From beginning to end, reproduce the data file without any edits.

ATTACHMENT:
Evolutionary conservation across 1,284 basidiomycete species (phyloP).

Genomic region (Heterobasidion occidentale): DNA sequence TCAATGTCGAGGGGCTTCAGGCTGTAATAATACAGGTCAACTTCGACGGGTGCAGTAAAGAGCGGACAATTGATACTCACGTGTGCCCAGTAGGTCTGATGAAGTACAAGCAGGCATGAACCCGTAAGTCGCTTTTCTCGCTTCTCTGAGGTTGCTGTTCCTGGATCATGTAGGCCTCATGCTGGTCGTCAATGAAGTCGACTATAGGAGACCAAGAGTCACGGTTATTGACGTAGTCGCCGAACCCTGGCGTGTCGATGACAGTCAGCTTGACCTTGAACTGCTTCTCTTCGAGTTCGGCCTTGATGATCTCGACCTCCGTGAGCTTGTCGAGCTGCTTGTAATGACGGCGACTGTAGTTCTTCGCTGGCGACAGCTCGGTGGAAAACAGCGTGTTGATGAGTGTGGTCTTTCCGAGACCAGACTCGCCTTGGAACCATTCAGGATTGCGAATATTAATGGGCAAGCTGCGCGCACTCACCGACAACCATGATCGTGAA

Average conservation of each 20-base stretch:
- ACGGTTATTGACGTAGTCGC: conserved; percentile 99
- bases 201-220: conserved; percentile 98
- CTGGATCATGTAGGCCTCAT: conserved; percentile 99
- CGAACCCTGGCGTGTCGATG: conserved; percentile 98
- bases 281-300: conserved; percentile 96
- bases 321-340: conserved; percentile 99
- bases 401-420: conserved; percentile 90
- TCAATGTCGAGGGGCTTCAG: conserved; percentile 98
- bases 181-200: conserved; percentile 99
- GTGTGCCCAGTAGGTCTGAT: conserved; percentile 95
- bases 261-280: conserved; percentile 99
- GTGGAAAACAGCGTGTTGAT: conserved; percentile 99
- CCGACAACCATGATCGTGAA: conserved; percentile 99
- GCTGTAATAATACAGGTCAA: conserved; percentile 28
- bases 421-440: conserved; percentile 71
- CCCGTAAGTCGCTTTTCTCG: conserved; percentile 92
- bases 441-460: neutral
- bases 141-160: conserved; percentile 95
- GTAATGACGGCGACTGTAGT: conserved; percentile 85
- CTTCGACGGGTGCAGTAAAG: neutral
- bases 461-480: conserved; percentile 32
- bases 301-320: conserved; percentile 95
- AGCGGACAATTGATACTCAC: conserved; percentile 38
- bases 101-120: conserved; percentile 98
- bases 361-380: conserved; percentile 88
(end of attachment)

Evolutionary conservation across 1,284 basidiomycete species (phyloP).

Genomic region (Heterobasidion occidentale): DNA sequence TCAATGTCGAGGGGCTTCAGGCTGTAATAATACAGGTCAACTTCGACGGGTGCAGTAAAGAGCGGACAATTGATACTCACGTGTGCCCAGTAGGTCTGATGAAGTACAAGCAGGCATGAACCCGTAAGTCGCTTTTCTCGCTTCTCTGAGGTTGCTGTTCCTGGATCATGTAGGCCTCATGCTGGTCGTCAATGAAGTCGACTATAGGAGACCAAGAGTCACGGTTATTGACGTAGTCGCCGAACCCTGGCGTGTCGATGACAGTCAGCTTGACCTTGAACTGCTTCTCTTCGAGTTCGGCCTTGATGATCTCGACCTCCGTGAGCTTGTCGAGCTGCTTGTAATGACGGCGACTGTAGTTCTTCGCTGGCGACAGCTCGGTGGAAAACAGCGTGTTGATGAGTGTGGTCTTTCCGAGACCAGACTCGCCTTGGAACCATTCAGGATTGCGAATATTAATGGGCAAGCTGCGCGCACTCACCGACAACCATGATCGTGAA

Average conservation of each 20-base stretch:
- ACGGTTATTGACGTAGTCGC: conserved; percentile 99
- bases 201-220: conserved; percentile 98
- CTGGATCATGTAGGCCTCAT: conserved; percentile 99
- CGAACCCTGGCGTGTCGATG: conserved; percentile 98
- bases 281-300: conserved; percentile 96
- bases 321-340: conserved; percentile 99
- bases 401-420: conserved; percentile 90
- TCAATGTCGAGGGGCTTCAG: conserved; percentile 98
- bases 181-200: conserved; percentile 99
- GTGTGCCCAGTAGGTCTGAT: conserved; percentile 95
- bases 261-280: conserved; percentile 99
- GTGGAAAACAGCGTGTTGAT: conserved; percentile 99
- CCGACAACCATGATCGTGAA: conserved; percentile 99
- GCTGTAATAATACAGGTCAA: conserved; percentile 28
- bases 421-440: conserved; percentile 71
- CCCGTAAGTCGCTTTTCTCG: conserved; percentile 92
- bases 441-460: neutral
- bases 141-160: conserved; percentile 95
- GTAATGACGGCGACTGTAGT: conserved; percentile 85
- CTTCGACGGGTGCAGTAAAG: neutral
- bases 461-480: conserved; percentile 32
- bases 301-320: conserved; percentile 95
- AGCGGACAATTGATACTCAC: conserved; percentile 38
- bases 101-120: conserved; percentile 98
- bases 361-380: conserved; percentile 88